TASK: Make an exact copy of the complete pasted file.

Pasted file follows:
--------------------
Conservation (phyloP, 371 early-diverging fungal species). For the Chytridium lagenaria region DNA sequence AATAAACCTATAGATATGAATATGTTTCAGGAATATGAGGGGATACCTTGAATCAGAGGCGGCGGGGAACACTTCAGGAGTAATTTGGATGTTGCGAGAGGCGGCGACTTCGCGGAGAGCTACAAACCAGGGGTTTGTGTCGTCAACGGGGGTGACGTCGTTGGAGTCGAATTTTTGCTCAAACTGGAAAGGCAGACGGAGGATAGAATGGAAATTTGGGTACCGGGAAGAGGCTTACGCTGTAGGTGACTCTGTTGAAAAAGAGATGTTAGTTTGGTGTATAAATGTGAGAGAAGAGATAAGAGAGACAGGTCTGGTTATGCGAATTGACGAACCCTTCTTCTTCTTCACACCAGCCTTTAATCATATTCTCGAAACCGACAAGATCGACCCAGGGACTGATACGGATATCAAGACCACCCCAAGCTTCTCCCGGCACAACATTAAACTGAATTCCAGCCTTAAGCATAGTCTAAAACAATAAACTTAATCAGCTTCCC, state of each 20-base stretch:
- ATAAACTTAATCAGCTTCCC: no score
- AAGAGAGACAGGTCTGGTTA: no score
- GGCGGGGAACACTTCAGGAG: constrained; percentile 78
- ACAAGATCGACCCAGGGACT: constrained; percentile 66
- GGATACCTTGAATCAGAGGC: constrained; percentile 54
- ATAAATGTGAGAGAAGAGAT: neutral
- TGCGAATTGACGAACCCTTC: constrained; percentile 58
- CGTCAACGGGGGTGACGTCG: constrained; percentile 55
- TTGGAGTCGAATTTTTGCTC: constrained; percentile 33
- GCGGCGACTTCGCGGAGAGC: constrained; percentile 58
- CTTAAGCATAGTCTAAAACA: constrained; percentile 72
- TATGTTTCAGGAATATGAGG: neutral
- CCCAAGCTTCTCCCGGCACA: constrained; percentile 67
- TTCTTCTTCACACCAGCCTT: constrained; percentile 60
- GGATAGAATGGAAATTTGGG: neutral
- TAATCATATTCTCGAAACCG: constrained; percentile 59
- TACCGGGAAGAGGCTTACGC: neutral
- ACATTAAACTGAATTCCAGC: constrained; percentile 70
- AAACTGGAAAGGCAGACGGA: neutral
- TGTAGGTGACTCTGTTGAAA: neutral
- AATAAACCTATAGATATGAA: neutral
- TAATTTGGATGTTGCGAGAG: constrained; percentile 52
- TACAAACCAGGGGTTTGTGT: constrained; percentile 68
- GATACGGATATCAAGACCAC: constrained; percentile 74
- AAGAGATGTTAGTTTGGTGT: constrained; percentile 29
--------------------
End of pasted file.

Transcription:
Conservation (phyloP, 371 early-diverging fungal species). For the Chytridium lagenaria region DNA sequence AATAAACCTATAGATATGAATATGTTTCAGGAATATGAGGGGATACCTTGAATCAGAGGCGGCGGGGAACACTTCAGGAGTAATTTGGATGTTGCGAGAGGCGGCGACTTCGCGGAGAGCTACAAACCAGGGGTTTGTGTCGTCAACGGGGGTGACGTCGTTGGAGTCGAATTTTTGCTCAAACTGGAAAGGCAGACGGAGGATAGAATGGAAATTTGGGTACCGGGAAGAGGCTTACGCTGTAGGTGACTCTGTTGAAAAAGAGATGTTAGTTTGGTGTATAAATGTGAGAGAAGAGATAAGAGAGACAGGTCTGGTTATGCGAATTGACGAACCCTTCTTCTTCTTCACACCAGCCTTTAATCATATTCTCGAAACCGACAAGATCGACCCAGGGACTGATACGGATATCAAGACCACCCCAAGCTTCTCCCGGCACAACATTAAACTGAATTCCAGCCTTAAGCATAGTCTAAAACAATAAACTTAATCAGCTTCCC, state of each 20-base stretch:
- ATAAACTTAATCAGCTTCCC: no score
- AAGAGAGACAGGTCTGGTTA: no score
- GGCGGGGAACACTTCAGGAG: constrained; percentile 78
- ACAAGATCGACCCAGGGACT: constrained; percentile 66
- GGATACCTTGAATCAGAGGC: constrained; percentile 54
- ATAAATGTGAGAGAAGAGAT: neutral
- TGCGAATTGACGAACCCTTC: constrained; percentile 58
- CGTCAACGGGGGTGACGTCG: constrained; percentile 55
- TTGGAGTCGAATTTTTGCTC: constrained; percentile 33
- GCGGCGACTTCGCGGAGAGC: constrained; percentile 58
- CTTAAGCATAGTCTAAAACA: constrained; percentile 72
- TATGTTTCAGGAATATGAGG: neutral
- CCCAAGCTTCTCCCGGCACA: constrained; percentile 67
- TTCTTCTTCACACCAGCCTT: constrained; percentile 60
- GGATAGAATGGAAATTTGGG: neutral
- TAATCATATTCTCGAAACCG: constrained; percentile 59
- TACCGGGAAGAGGCTTACGC: neutral
- ACATTAAACTGAATTCCAGC: constrained; percentile 70
- AAACTGGAAAGGCAGACGGA: neutral
- TGTAGGTGACTCTGTTGAAA: neutral
- AATAAACCTATAGATATGAA: neutral
- TAATTTGGATGTTGCGAGAG: constrained; percentile 52
- TACAAACCAGGGGTTTGTGT: constrained; percentile 68
- GATACGGATATCAAGACCAC: constrained; percentile 74
- AAGAGATGTTAGTTTGGTGT: constrained; percentile 29